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Home > Bird Feeding Blog > Helping Wild Birds This Winter

Helping Wild Birds This Winter

Tuesday, 9th January 2018

It’s that time of year again when we need to do all we can to help our garden birds survive the winter.
‘The North wind doth blow and we shall have snow,
And what will poor robin do then, poor thing?
He’ll sit in a barn and keep himself warm
And hide his head under his wing, poor thing.’*
*Author unknown

Never does this nursery rhyme have a more important meaning than during this season.

Our advice is to feed birds all year round as they come to rely on the food that we provide. One day without food can make a big difference to a small bird.

It’s crucial now more than any other time of the year, to keep your feeders full and clean. The benefit – a garden full of colourful and delightful feathered friends to brighten up a dull and dreary winter’s day.

If you have a bird feeding station, site it near trees or hedges, not in the middle of your lawn. Feeding birds need to feel safe and out of danger. Small birds, in particular, are vulnerable to predators and will become anxious if they don’t feel safe.

Make sure that you provide clean drinking and bathing water to help avoid dehydration. This is just as important during a hard winter as it is in a hot summer.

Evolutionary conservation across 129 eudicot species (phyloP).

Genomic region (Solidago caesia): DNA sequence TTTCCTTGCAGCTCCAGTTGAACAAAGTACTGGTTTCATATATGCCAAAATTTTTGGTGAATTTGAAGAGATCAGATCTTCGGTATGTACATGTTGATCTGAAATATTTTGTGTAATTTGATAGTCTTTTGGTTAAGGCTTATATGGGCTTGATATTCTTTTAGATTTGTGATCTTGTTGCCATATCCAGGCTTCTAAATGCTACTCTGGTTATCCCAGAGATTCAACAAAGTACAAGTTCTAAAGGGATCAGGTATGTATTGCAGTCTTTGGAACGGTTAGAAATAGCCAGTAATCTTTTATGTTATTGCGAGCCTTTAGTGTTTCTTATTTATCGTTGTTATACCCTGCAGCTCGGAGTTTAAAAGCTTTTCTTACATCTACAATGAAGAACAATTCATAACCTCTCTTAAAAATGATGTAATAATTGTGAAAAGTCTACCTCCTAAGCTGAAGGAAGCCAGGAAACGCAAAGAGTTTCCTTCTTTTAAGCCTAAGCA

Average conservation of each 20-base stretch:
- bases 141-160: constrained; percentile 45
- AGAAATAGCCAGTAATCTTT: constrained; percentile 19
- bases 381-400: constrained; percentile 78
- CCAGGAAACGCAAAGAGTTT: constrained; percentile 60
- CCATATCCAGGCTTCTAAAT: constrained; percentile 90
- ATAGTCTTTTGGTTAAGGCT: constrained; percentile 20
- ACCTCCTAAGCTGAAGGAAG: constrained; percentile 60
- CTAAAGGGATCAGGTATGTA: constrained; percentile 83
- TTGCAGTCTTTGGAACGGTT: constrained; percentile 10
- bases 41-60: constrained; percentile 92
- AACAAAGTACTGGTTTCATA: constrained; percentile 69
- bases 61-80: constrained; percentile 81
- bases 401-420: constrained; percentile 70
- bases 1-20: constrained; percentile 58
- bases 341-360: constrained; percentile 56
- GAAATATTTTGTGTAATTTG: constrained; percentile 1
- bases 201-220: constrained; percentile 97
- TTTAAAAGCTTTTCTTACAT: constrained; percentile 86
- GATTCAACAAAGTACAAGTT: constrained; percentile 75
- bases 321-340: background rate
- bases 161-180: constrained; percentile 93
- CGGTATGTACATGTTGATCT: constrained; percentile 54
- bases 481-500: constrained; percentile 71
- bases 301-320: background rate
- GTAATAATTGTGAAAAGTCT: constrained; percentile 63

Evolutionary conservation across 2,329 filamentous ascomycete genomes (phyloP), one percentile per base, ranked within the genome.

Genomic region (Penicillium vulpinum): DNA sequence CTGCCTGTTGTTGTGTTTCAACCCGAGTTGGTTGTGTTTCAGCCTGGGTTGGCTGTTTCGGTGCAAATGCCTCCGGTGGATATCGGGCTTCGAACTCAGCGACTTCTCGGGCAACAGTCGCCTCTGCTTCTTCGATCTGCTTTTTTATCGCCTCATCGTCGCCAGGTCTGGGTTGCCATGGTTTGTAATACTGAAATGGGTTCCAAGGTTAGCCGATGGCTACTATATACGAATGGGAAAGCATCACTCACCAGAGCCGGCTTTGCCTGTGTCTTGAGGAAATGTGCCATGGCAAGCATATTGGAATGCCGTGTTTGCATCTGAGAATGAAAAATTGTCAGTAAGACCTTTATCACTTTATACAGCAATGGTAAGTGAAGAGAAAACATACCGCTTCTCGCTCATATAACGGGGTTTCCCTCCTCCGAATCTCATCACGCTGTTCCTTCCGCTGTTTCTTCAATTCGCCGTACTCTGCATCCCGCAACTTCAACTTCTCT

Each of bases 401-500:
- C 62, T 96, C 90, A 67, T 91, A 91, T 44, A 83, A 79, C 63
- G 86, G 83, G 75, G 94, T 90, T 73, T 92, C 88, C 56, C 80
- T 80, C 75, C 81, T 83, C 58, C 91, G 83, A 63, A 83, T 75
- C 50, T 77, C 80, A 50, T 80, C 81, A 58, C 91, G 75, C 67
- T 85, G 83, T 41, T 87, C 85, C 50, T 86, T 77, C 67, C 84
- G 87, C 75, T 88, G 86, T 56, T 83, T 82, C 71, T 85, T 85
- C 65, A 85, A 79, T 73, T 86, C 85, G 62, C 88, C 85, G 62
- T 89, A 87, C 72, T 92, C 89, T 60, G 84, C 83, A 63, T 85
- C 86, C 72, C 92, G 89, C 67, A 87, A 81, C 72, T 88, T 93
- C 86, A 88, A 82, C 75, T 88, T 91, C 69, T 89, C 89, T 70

Feed high-energy high-fat food to help keep birds warm like suet feasts and suet pellets.

Whilst large windows and patio doors are lovely to view birds from they can be hazardous if a bird is startled and flies off quickly. Try placing bird silhouettes on the glass to deter birds from flying towards them.

Hopefully, with these few simple ideas, you will get to enjoy a wide variety of birds in your garden this winter. Here are our favourites:- 
Yellow Hammer

Yellowhammer – A visitor if you live near to fields, has a distinctive yellow head, feeds mainly on the ground looking for seeds like Garden Friendly.

Greenfinch – Will come to a seed feeder and bird table for sunflowers, and peanuts.
Small Robin

Robin – Feeds freely in the undergrowth and will visit a bird table for mealworms and suet.

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